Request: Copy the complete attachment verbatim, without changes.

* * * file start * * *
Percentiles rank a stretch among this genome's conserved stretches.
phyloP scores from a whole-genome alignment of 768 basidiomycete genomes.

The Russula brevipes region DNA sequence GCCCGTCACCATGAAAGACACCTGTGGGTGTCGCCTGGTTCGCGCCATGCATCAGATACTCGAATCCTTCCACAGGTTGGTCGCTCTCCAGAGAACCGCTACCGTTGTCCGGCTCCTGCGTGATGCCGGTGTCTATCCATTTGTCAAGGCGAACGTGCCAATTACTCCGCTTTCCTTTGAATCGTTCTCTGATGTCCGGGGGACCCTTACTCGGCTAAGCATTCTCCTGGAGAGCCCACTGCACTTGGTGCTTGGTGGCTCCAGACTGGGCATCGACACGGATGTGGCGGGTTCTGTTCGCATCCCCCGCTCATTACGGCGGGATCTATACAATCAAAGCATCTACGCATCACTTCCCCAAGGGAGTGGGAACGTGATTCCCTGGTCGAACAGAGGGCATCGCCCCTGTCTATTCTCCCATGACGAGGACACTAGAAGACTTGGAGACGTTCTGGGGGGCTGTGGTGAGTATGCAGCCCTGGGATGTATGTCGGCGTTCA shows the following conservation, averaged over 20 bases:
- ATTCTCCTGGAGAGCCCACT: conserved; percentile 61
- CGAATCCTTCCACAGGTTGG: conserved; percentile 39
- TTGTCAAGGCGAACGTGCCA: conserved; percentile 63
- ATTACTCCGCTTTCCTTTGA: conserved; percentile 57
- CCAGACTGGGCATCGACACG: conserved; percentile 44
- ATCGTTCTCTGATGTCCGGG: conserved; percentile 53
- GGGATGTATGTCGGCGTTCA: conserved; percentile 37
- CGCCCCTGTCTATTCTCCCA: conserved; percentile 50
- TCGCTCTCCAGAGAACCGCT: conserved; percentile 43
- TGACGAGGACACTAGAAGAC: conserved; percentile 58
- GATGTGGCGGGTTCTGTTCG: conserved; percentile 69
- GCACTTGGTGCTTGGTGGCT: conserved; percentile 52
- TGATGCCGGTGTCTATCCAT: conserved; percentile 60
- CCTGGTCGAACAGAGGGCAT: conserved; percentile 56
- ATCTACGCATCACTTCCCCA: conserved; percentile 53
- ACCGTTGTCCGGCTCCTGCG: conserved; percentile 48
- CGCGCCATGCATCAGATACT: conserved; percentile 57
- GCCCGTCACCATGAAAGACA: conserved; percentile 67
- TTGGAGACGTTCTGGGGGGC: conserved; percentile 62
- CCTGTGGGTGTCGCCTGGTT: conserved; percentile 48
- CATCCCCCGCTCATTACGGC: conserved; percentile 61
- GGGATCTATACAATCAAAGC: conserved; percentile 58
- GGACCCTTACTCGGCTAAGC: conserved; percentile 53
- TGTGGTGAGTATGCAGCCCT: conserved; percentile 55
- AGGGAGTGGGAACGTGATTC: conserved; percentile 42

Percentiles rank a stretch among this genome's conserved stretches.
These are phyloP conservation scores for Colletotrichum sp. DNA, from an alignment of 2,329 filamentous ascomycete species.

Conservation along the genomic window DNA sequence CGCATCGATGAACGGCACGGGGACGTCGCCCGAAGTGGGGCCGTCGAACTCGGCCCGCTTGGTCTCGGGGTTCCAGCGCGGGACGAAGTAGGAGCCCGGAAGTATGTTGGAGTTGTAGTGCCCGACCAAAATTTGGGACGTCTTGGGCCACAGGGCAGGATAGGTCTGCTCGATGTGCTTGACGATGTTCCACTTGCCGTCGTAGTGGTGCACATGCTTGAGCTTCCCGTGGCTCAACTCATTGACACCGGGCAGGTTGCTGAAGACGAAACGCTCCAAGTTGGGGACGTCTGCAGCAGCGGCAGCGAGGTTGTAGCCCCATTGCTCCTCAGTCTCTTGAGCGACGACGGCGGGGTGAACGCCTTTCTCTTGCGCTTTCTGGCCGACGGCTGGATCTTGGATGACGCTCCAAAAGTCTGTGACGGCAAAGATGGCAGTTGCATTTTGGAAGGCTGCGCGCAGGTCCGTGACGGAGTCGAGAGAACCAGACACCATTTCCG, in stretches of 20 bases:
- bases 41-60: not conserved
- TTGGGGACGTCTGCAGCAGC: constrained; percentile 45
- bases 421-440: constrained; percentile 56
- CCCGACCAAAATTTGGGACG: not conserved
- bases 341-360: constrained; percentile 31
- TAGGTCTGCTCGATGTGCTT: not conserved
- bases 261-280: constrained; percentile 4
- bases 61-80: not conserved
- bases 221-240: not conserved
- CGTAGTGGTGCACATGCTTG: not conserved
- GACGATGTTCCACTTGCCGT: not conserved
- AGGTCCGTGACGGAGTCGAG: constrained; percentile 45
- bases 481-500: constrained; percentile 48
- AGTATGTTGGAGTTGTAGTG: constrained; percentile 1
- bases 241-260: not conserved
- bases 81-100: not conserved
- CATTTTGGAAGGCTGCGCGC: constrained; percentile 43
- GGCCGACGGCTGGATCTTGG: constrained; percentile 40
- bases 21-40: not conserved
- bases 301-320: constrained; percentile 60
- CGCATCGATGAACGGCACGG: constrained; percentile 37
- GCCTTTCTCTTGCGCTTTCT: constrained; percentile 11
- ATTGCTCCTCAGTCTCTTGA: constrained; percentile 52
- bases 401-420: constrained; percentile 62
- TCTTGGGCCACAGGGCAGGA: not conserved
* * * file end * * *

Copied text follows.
Percentiles rank a stretch among this genome's conserved stretches.
phyloP scores from a whole-genome alignment of 768 basidiomycete genomes.

The Russula brevipes region DNA sequence GCCCGTCACCATGAAAGACACCTGTGGGTGTCGCCTGGTTCGCGCCATGCATCAGATACTCGAATCCTTCCACAGGTTGGTCGCTCTCCAGAGAACCGCTACCGTTGTCCGGCTCCTGCGTGATGCCGGTGTCTATCCATTTGTCAAGGCGAACGTGCCAATTACTCCGCTTTCCTTTGAATCGTTCTCTGATGTCCGGGGGACCCTTACTCGGCTAAGCATTCTCCTGGAGAGCCCACTGCACTTGGTGCTTGGTGGCTCCAGACTGGGCATCGACACGGATGTGGCGGGTTCTGTTCGCATCCCCCGCTCATTACGGCGGGATCTATACAATCAAAGCATCTACGCATCACTTCCCCAAGGGAGTGGGAACGTGATTCCCTGGTCGAACAGAGGGCATCGCCCCTGTCTATTCTCCCATGACGAGGACACTAGAAGACTTGGAGACGTTCTGGGGGGCTGTGGTGAGTATGCAGCCCTGGGATGTATGTCGGCGTTCA shows the following conservation, averaged over 20 bases:
- ATTCTCCTGGAGAGCCCACT: conserved; percentile 61
- CGAATCCTTCCACAGGTTGG: conserved; percentile 39
- TTGTCAAGGCGAACGTGCCA: conserved; percentile 63
- ATTACTCCGCTTTCCTTTGA: conserved; percentile 57
- CCAGACTGGGCATCGACACG: conserved; percentile 44
- ATCGTTCTCTGATGTCCGGG: conserved; percentile 53
- GGGATGTATGTCGGCGTTCA: conserved; percentile 37
- CGCCCCTGTCTATTCTCCCA: conserved; percentile 50
- TCGCTCTCCAGAGAACCGCT: conserved; percentile 43
- TGACGAGGACACTAGAAGAC: conserved; percentile 58
- GATGTGGCGGGTTCTGTTCG: conserved; percentile 69
- GCACTTGGTGCTTGGTGGCT: conserved; percentile 52
- TGATGCCGGTGTCTATCCAT: conserved; percentile 60
- CCTGGTCGAACAGAGGGCAT: conserved; percentile 56
- ATCTACGCATCACTTCCCCA: conserved; percentile 53
- ACCGTTGTCCGGCTCCTGCG: conserved; percentile 48
- CGCGCCATGCATCAGATACT: conserved; percentile 57
- GCCCGTCACCATGAAAGACA: conserved; percentile 67
- TTGGAGACGTTCTGGGGGGC: conserved; percentile 62
- CCTGTGGGTGTCGCCTGGTT: conserved; percentile 48
- CATCCCCCGCTCATTACGGC: conserved; percentile 61
- GGGATCTATACAATCAAAGC: conserved; percentile 58
- GGACCCTTACTCGGCTAAGC: conserved; percentile 53
- TGTGGTGAGTATGCAGCCCT: conserved; percentile 55
- AGGGAGTGGGAACGTGATTC: conserved; percentile 42

Percentiles rank a stretch among this genome's conserved stretches.
These are phyloP conservation scores for Colletotrichum sp. DNA, from an alignment of 2,329 filamentous ascomycete species.

Conservation along the genomic window DNA sequence CGCATCGATGAACGGCACGGGGACGTCGCCCGAAGTGGGGCCGTCGAACTCGGCCCGCTTGGTCTCGGGGTTCCAGCGCGGGACGAAGTAGGAGCCCGGAAGTATGTTGGAGTTGTAGTGCCCGACCAAAATTTGGGACGTCTTGGGCCACAGGGCAGGATAGGTCTGCTCGATGTGCTTGACGATGTTCCACTTGCCGTCGTAGTGGTGCACATGCTTGAGCTTCCCGTGGCTCAACTCATTGACACCGGGCAGGTTGCTGAAGACGAAACGCTCCAAGTTGGGGACGTCTGCAGCAGCGGCAGCGAGGTTGTAGCCCCATTGCTCCTCAGTCTCTTGAGCGACGACGGCGGGGTGAACGCCTTTCTCTTGCGCTTTCTGGCCGACGGCTGGATCTTGGATGACGCTCCAAAAGTCTGTGACGGCAAAGATGGCAGTTGCATTTTGGAAGGCTGCGCGCAGGTCCGTGACGGAGTCGAGAGAACCAGACACCATTTCCG, in stretches of 20 bases:
- bases 41-60: not conserved
- TTGGGGACGTCTGCAGCAGC: constrained; percentile 45
- bases 421-440: constrained; percentile 56
- CCCGACCAAAATTTGGGACG: not conserved
- bases 341-360: constrained; percentile 31
- TAGGTCTGCTCGATGTGCTT: not conserved
- bases 261-280: constrained; percentile 4
- bases 61-80: not conserved
- bases 221-240: not conserved
- CGTAGTGGTGCACATGCTTG: not conserved
- GACGATGTTCCACTTGCCGT: not conserved
- AGGTCCGTGACGGAGTCGAG: constrained; percentile 45
- bases 481-500: constrained; percentile 48
- AGTATGTTGGAGTTGTAGTG: constrained; percentile 1
- bases 241-260: not conserved
- bases 81-100: not conserved
- CATTTTGGAAGGCTGCGCGC: constrained; percentile 43
- GGCCGACGGCTGGATCTTGG: constrained; percentile 40
- bases 21-40: not conserved
- bases 301-320: constrained; percentile 60
- CGCATCGATGAACGGCACGG: constrained; percentile 37
- GCCTTTCTCTTGCGCTTTCT: constrained; percentile 11
- ATTGCTCCTCAGTCTCTTGA: constrained; percentile 52
- bases 401-420: constrained; percentile 62
- TCTTGGGCCACAGGGCAGGA: not conserved